The four letter word is not LOVE but FRAC. I don't know how I have been able to ignore those letters for so long but until recently I had no idea what they meant: Fonds Régional d'Art Contemporains (Regional Modern Art Foundations). Jacques Lang, the Minister of Culture in 1982, created these foundations in 23 regions of France with financing from the state and the regions.
The idea was to buy modern art in all forms and shapes without creating a permanent place of exhibition. The art was to travel to reach different groups of the population who did not have access to modern art because of geographical, social and cultural constraints. Thus the collections would be exhibited in e.g. schools and prisons. There must have been something similar in Denmark because all through my childhood I recall these travelling exhibitions of modern art in my primary and secondary school.
The modern art collections held by the regional FRACs are now the third largest in France with some 25,000 art works only exceeded in number by the collections of the Centre National des Arts Plastiques (CNAP) and the Musée National d'Art Moderne (also known as Centre Georges Pompidou). The art works are from everywhere, and when I searched the national collection online I found one installation by Danish artist Jeppe Hein.
In the mid 1990ies six regions decided to establish more permanent places to exhibit the collections, which were to continue to travel, and thus on 22 March 2013, whilst I was living in Paris, the permament seat of the FRAC Provence-Alpes-Côte d'Azur was inaugurated near La Joliette in Marseille. It was back in 2007 that a commitee had chosen the Japanese architect Kengo Kuma & Associates to design the FRAC on a narrow plot of land where a low non-descript building had once stood.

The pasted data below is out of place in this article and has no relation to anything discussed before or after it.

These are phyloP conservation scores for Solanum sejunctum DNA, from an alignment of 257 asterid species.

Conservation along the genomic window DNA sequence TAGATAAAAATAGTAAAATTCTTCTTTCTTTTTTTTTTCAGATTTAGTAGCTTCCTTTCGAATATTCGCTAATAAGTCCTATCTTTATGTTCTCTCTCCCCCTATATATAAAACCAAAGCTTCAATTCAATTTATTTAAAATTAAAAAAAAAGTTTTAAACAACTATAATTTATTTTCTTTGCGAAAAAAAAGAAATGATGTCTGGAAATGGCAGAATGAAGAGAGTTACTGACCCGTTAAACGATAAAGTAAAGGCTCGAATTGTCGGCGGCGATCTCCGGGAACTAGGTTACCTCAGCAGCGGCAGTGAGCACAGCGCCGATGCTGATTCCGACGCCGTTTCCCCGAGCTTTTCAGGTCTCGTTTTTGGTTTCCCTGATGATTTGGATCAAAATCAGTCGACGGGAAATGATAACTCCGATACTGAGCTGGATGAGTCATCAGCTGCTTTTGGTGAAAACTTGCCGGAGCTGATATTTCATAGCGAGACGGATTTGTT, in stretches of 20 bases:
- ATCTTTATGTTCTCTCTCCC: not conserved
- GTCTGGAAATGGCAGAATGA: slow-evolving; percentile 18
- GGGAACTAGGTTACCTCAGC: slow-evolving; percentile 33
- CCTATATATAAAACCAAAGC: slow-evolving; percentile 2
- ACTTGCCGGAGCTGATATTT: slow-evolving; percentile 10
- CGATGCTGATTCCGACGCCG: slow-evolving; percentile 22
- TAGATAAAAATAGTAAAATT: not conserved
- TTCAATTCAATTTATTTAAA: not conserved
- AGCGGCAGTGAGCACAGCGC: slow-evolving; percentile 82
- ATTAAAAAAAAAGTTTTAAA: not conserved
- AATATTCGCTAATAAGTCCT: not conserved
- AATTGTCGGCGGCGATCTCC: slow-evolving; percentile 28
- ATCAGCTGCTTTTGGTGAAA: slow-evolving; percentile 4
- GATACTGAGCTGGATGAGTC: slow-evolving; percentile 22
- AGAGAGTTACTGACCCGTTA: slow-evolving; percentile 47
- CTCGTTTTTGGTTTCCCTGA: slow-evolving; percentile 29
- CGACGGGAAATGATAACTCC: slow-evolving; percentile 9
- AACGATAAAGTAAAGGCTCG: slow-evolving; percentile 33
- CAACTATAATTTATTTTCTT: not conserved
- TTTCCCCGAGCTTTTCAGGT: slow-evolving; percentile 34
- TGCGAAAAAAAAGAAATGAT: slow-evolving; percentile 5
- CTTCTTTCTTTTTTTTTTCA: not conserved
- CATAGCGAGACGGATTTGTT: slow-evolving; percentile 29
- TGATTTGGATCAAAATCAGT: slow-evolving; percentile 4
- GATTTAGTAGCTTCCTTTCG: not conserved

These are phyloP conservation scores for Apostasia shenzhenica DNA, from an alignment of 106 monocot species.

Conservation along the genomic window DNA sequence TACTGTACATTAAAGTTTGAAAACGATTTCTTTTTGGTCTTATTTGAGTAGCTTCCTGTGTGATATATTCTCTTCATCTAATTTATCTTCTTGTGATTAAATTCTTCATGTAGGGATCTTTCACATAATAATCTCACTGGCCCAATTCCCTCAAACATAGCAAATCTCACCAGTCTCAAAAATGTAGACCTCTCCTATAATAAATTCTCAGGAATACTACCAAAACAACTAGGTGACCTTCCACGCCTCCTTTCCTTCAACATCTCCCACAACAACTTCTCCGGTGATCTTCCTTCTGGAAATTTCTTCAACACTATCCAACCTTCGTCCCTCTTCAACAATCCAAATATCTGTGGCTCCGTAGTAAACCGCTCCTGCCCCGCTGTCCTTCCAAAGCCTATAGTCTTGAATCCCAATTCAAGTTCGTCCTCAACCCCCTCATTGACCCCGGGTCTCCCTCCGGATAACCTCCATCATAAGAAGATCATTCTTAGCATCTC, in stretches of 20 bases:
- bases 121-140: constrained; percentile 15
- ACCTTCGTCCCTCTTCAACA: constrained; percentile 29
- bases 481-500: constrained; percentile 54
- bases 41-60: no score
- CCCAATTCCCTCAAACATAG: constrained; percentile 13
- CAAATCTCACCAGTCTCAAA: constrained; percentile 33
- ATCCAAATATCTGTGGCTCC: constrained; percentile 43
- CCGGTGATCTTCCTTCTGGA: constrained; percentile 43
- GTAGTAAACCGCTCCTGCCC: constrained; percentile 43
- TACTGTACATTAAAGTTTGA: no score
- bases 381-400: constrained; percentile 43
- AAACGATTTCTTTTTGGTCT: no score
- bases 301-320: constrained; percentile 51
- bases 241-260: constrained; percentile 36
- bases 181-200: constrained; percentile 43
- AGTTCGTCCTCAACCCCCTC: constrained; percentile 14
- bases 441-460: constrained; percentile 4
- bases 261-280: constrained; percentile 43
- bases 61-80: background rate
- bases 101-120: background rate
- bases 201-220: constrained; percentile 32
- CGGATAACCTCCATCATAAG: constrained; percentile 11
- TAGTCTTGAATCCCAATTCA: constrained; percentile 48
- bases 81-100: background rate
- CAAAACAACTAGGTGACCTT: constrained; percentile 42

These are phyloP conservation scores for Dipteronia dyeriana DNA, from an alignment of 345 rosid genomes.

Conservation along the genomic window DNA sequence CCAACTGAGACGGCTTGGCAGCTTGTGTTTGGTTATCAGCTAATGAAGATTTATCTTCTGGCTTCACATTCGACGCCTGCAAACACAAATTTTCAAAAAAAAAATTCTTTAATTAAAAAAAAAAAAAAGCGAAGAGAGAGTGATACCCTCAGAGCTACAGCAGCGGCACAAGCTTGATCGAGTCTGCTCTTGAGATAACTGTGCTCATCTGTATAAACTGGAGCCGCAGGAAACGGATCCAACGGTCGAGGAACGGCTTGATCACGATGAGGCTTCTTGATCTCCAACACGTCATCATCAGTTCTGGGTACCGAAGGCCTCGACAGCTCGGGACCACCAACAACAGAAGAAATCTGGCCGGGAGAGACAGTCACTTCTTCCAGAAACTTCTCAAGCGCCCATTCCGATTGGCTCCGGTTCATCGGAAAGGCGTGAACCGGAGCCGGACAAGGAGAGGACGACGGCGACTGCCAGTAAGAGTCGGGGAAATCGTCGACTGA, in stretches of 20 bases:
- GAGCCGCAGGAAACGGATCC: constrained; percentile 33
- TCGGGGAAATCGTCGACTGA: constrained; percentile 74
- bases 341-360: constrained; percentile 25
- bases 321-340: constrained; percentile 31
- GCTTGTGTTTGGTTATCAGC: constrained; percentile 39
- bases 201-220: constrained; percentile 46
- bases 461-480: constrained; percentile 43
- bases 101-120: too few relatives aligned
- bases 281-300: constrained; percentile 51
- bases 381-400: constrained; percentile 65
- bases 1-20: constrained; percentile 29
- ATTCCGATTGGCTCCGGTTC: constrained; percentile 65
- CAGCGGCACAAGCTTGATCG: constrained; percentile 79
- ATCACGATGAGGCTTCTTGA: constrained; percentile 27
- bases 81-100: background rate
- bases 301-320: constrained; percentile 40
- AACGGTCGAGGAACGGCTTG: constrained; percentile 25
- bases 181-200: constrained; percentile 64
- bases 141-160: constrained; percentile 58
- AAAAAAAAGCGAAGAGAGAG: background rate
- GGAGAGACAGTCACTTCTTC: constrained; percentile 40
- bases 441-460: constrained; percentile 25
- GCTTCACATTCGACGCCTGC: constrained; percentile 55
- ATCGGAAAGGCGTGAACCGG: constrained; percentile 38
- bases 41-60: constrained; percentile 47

In the context of a workshop about modern architecture in the area around La Joliette I found myself with a group of people interested in architecture in the FRAC on a December Saturday afternoon. It was a stimulating afternoon where I was probably the one who knew the least about modern architects and their works though I had a slight advantage when it came to a picture of the Sydney Opera House as it was designed by the Dane Jorn Utzon.
After a visit of the FRAC (from an architectural point of view) we went for a walk in the area and talked about the new buildings we passed: Collège Izzo, Ecole Chevallier Paul, Hôpital Européen, Gymnase Ruffi and Ilot 5A. It had been the plan to talk about the Archives Departemantales, the CMA CGM Tower and the Silo, but the early December darkness put a stop to our discussions. It was wildly interesting to see the urban changes in the company of people passionate about architecture, and I defintely have to criss-cross the area again in order to have a closer look at the buildings which - like most people in Marseille - I see without really seeing.
Once a month the FRAC stays open on a Friday night for a special, free evening. Next time it will be on 16 January 2015 when I intend to have a look at the exhibitions. Who is joining me?